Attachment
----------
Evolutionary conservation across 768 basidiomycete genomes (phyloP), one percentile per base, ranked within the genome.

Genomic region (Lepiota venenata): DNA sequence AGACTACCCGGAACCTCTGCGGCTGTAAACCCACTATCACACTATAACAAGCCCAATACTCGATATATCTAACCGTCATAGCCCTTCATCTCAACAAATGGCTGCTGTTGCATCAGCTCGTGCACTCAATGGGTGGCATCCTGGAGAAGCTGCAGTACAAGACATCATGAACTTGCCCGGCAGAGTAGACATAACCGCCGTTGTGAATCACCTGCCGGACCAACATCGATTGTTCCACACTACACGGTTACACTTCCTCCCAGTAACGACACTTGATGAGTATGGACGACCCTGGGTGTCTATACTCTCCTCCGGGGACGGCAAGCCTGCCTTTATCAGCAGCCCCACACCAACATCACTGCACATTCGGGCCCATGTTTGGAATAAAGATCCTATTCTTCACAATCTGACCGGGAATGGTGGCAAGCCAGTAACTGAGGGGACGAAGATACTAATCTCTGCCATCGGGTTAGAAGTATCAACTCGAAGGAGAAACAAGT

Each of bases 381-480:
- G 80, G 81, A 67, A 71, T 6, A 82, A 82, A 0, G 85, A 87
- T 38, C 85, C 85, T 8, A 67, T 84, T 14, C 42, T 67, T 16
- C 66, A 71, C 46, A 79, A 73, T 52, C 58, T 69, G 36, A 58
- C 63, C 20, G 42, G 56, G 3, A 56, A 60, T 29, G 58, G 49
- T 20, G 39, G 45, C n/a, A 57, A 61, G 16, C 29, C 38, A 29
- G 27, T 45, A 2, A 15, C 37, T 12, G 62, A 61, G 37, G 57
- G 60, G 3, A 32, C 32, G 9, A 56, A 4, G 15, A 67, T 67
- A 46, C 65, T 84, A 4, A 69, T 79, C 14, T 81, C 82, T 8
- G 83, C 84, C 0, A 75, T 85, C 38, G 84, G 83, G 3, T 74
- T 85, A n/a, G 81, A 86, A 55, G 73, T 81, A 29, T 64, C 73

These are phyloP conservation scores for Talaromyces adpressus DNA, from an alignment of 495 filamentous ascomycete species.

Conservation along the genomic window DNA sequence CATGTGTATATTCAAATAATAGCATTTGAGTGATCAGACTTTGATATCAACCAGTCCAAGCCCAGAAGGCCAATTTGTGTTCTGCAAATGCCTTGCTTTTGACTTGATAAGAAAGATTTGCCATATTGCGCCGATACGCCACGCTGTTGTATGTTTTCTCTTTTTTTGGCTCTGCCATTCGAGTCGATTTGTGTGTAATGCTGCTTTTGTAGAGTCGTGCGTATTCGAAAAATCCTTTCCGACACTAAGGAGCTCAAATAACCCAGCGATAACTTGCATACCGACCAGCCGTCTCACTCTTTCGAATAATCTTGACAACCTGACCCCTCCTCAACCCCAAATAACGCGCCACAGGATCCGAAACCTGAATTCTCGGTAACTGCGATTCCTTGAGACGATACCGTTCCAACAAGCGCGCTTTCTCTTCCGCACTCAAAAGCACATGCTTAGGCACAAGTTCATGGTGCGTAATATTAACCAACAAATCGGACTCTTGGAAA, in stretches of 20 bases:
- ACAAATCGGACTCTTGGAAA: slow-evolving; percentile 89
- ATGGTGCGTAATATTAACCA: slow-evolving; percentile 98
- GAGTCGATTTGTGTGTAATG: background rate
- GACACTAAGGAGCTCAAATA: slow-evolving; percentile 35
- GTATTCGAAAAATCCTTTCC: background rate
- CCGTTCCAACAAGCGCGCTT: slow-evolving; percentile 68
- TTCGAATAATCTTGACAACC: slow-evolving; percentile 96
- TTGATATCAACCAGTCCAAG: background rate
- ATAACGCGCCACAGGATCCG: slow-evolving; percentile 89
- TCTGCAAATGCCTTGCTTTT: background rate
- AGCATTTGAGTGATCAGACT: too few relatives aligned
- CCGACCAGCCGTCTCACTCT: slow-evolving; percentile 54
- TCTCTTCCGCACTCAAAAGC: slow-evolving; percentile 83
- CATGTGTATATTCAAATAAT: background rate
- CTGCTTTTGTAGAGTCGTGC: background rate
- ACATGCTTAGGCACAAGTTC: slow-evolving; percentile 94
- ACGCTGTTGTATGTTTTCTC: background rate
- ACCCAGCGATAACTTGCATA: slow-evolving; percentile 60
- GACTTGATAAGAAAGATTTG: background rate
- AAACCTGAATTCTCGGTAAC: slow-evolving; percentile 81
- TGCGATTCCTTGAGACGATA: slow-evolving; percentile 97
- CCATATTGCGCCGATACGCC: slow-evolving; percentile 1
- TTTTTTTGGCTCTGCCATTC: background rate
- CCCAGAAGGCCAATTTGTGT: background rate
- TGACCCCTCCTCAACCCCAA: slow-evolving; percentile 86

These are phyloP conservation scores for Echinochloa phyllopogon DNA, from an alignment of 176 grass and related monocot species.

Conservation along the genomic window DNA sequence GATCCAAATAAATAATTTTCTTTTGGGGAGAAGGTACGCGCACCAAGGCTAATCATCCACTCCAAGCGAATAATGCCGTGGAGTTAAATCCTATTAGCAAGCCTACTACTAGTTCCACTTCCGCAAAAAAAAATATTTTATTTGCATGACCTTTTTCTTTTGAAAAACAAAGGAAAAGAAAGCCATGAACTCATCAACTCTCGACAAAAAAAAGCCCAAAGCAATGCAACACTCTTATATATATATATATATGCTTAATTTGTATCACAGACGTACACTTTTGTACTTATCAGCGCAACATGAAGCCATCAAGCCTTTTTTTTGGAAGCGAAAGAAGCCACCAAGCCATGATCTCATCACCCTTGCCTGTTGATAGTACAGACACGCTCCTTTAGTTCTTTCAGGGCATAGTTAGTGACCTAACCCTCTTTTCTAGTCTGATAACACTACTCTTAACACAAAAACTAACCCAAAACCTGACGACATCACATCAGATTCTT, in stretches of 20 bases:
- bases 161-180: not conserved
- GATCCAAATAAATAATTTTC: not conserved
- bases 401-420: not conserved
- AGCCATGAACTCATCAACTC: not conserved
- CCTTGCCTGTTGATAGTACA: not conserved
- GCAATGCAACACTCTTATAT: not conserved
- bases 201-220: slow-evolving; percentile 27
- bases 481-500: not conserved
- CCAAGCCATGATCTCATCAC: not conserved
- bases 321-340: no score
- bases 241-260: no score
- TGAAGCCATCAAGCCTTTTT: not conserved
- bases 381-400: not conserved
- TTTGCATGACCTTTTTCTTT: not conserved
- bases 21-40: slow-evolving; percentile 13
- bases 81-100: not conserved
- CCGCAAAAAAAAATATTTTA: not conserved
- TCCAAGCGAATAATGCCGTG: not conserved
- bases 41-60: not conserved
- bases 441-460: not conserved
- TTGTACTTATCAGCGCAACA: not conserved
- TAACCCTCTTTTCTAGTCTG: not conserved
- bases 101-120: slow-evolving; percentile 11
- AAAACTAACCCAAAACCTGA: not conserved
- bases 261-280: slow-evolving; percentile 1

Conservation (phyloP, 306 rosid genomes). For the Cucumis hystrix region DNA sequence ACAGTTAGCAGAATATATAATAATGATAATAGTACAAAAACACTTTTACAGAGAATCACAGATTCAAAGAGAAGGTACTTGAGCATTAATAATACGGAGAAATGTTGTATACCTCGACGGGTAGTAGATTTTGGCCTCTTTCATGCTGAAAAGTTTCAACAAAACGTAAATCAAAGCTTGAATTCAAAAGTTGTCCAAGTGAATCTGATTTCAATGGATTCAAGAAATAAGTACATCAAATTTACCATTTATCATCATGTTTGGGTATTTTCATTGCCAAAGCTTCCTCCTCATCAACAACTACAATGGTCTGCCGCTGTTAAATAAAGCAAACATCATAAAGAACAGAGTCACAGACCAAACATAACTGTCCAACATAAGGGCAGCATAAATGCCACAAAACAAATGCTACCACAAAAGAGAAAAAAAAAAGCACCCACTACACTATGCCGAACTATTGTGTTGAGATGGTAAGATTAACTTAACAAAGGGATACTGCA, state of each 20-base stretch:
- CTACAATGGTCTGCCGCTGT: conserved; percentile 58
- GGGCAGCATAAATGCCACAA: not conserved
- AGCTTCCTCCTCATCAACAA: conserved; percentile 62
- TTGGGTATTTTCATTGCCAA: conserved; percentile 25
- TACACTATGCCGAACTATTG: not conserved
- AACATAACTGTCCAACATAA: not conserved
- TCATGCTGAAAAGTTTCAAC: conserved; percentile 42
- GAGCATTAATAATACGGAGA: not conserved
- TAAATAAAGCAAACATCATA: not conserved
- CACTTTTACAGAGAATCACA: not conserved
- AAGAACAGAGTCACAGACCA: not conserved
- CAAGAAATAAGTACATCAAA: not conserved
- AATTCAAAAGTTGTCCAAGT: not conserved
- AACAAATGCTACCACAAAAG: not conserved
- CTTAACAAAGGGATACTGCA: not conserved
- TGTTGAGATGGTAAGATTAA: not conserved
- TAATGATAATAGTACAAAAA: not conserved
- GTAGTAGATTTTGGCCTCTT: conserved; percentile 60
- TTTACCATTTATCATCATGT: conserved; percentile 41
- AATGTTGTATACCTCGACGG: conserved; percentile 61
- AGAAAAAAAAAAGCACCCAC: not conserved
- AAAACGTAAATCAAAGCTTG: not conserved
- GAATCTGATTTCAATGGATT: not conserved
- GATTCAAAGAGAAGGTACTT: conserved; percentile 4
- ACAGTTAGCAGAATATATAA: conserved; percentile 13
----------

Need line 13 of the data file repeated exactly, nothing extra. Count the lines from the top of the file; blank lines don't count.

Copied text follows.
- T 85, A n/a, G 81, A 86, A 55, G 73, T 81, A 29, T 64, C 73